Thank you so much for the transcription!! You are so right--after reading
the full transcription it seems clear that it refers to trees--especially
the "growing from the same root."
I want to thank Robert also for the link to the Tennessee land records site!
There were some wonderful articles there and for folks with Middle Tennessee
ancestry, the surveyor's maps were wonderful. Just wish he had the East
Tennessee maps up there!
Mary McCampbell Bell, CG
From: Symonds [mailto:firstname.lastname@example.org]
Sent: Thursday, October 20, 2005 8:43 AM
Subject: Re: [DMU] "Lynn" in deed m & b description
My thanks to Robert for the link to Fred Smoot's article. This is a very
As promised, I am including a transcription of the language from one of
the deeds I found:
...on the waters of Garrison Fork Duck River bounded as follows to wit.
Beginning at a Buckeye and Mulbery and Ironwood on the East bank of
[-'s] creek about twenty poles east of the new dwelling of the said Cook
and [?] [?] AO being the north East corner of Alexander [?'s] part of a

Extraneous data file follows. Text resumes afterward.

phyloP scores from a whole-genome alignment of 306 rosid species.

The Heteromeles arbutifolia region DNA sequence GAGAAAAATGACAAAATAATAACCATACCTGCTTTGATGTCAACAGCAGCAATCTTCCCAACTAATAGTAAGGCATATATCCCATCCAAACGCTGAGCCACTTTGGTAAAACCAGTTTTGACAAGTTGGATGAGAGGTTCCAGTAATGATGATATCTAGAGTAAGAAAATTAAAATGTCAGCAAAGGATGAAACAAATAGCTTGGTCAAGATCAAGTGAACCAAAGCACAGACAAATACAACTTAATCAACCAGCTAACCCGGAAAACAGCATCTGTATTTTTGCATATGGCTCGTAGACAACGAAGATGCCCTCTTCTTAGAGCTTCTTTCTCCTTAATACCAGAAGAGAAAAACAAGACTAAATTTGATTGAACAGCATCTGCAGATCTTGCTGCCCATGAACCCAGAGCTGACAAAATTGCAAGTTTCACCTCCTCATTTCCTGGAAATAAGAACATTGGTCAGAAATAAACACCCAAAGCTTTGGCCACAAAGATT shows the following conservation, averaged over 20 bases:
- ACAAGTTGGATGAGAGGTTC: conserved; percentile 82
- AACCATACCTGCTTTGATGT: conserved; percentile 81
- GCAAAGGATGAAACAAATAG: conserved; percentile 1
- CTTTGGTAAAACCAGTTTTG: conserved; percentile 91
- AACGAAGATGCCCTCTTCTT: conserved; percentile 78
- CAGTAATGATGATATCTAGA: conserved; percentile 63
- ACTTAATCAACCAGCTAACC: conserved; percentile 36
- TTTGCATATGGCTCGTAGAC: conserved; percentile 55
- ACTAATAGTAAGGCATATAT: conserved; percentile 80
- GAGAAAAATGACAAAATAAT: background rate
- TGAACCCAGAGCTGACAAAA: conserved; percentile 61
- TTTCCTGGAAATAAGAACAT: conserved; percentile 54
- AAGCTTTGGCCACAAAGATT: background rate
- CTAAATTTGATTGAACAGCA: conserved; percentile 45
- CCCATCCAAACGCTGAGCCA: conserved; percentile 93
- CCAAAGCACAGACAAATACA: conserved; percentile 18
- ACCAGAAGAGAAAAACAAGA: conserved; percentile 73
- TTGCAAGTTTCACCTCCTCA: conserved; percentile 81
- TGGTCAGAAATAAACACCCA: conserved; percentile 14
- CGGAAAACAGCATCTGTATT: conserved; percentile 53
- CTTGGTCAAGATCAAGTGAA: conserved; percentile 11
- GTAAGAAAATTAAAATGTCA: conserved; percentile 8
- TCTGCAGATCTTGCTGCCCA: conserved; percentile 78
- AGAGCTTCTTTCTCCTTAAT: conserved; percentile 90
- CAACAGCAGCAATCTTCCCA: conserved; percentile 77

5000 acre tract granted to J. G. & F. Blount. Thence North thirty five
and three fourths poles to two Buckeyes and elms on the east bank of
said creek. Thence North eighty nine degrees West one hundred four and a
half poles to a beech and dogwood. Thence South ninety nine poles to a
hickory and elm in the field now occupied by John Tillman. Thence east
nineteen poles and blue oak stump dividing the farms of said Cooke and
Tillman. Thence South forty six poles to a hickory and three _lynns_
growing from the same root. Thence east eighty two poles.....
This description provides a clearer indication of the meaning of the
term than the first deeds I found.
Marilyn, If you want further evidence that the words "two
lynns" in your
1820's Tennessee land deeds do indeed make reference to trees, then go
to Fred Smoot's "Middle Tennessee Trees and Shrubs as Found in Old
Surveys" at www.tngenweb.org/tnland/trees.htm
In his article posted, Mr. Smoot lists "Lynn, Lyn, Linn ---- Linden,
Basswood, Tilia. Has soft white wood."
Since you are researching early TN deeds, you may also be interested in
checking out www.tngenweb.org/tnland/index.html
which contains the
listing of "Links to Tennessee Land Research Sources", and which Index
includes this Fred Smoot article listed under "Trees". The listing also
contains a number of other articles of interest.
Robert in Memphis, TN.
==== DEED-MAPPER-USERS Mailing List ====
Send all messages and replies to <DEED-MAPPER-USERS-L(a)rootsweb.com>.
Search Family and Local Histories for stories about your family and the
areas they lived. Over 85 million names added in the last 12 months.
Learn more: http://www.ancestry.com/s13966/rd.ashx